Culinary Specialist 2nd Class Jonathan Labinski, a search and rescue swimmer, re-enlists Sept. 27 in the Red Sea. The Navy recently implemented changes in Perform to Serve to help sailors navigate the re-enlistment process. (MC3 A.J. Jones / Navy)
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While bigger plans are in the works for re-enlistments, there are new rules already in effect.
NAVADMIN 021/13, released Feb. 1, announced some immediate changes to Perform to Serve that affect sailors in transfer situations.
Specifically, sailors who:
Are E-4 to E-6 with fewer than 14 years of service.
Have fewer than two years left on their enlistment.
Are hoping to transfer within the next year.
Is that you? Then listen up.
Transfer rules typically require you to have at least two years left on your enlistment. But sailors have always had the opportunity to apply for a "special circumstance" PTS approval to get them that transfer.
Improvements in the system have been put into place effective Feb. 4 to ensure sailors don't fall through the cracks and do start negotiating orders on time.
Now anyone who falls under this transfer exception is going to automatically be flagged in the PTS system 15 months prior to his end-of-service date. In the old method, these sailors had to be entered manually, creating the possibility of error.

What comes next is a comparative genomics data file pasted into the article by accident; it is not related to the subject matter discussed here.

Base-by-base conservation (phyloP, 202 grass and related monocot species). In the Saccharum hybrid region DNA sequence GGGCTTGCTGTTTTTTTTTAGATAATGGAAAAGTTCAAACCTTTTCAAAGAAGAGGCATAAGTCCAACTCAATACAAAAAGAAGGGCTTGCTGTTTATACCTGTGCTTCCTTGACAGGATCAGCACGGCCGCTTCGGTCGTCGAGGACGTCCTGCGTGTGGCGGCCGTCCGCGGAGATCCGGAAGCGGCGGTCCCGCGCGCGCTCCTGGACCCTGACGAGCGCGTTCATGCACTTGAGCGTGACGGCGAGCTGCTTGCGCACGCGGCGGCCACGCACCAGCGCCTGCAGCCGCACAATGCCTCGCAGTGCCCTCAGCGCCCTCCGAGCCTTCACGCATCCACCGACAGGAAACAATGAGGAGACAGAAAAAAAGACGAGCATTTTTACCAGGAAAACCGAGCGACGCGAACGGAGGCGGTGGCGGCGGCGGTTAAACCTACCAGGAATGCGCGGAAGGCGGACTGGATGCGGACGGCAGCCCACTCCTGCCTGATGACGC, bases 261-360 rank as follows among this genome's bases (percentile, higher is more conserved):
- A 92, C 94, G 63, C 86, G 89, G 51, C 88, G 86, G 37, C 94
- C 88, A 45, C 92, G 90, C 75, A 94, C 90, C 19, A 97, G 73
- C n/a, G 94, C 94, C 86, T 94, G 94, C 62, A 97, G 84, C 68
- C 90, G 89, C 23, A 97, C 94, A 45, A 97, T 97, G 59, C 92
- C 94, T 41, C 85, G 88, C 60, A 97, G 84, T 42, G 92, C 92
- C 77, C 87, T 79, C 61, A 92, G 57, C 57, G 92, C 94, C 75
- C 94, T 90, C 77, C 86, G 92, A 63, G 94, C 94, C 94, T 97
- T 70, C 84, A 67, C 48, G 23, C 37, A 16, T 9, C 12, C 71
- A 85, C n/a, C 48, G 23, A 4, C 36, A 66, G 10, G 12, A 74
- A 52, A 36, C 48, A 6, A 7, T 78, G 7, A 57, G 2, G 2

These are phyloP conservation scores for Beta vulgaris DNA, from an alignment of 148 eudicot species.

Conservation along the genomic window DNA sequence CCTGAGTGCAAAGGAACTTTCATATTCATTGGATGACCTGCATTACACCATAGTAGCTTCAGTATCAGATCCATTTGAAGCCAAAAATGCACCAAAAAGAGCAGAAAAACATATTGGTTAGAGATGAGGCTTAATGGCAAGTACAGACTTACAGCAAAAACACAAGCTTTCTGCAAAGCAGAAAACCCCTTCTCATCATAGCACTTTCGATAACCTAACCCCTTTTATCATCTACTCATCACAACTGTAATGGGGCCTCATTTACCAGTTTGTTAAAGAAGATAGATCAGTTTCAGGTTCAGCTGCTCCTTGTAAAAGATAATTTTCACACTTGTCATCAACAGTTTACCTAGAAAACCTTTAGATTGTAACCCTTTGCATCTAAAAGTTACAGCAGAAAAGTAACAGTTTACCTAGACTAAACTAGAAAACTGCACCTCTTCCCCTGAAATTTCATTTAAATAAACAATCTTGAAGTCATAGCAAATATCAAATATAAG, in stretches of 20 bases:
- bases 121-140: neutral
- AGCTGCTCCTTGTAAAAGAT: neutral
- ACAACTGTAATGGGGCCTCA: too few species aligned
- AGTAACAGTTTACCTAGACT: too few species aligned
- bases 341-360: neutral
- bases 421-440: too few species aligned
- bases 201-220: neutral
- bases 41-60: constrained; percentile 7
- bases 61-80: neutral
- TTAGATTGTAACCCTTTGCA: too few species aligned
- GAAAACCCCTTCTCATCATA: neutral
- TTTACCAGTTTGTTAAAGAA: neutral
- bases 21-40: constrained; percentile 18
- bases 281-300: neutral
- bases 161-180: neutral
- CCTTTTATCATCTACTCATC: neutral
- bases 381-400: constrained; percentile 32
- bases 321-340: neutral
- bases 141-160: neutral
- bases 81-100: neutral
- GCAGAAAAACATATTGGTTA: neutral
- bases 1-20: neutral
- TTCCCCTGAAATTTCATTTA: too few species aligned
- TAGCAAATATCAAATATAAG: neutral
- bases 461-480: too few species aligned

This change will ensure sailors don't get overlooked because higher commands will be able to track all sailors needing PTS approval and query commands if they don't see movement on those applications.
"For whatever reason, if a sailor isn't in the PTS system at least by the 12-month point, it can mean they won't get their entire three months to negotiate the orders they want," explained Cmdr. Jamie Redman, the PTS department head. "With command automatically seeing that sailor pop up at the 15-month point, it will give them the chance to work with that sailor and their application to ensure they have the best chance of getting approved."
Another change, Redman said, is the Navy no longer will allow any sailor with more than two years on his enlistment to compete in PTS and re-enlist early at his transfer point.
"They don't need that approval to get orders at that point," he said. "But having them in the system created extra competition for those for whom that approval was critical, and we wanted to eliminate that undue competition."
If a sailor doesn't get approved in PTS prior to transfer or misses his looks, the sailor and his command can work with that sailor's detailer who can make the decision to keep that sailor at his existing command and let him compete in PTS again as he approaches his end-of-service date.
Another admin change will reduce the amount of paperwork sent back to a command. Until now, each month a sailor failed to pick up a quota during his six months in PTS, a letter automatically went to the command announcing that failure to select. Now that rejection letter will only come to the command if, after his six tries in the system, he ultimately doesn't get a re-enlistment quota.
"The command will only get a status report of who they have in the system," Redman said, "but we don't need to burden the career counselor with the job of delivering that [rejection] letter every month they don't get a quota."
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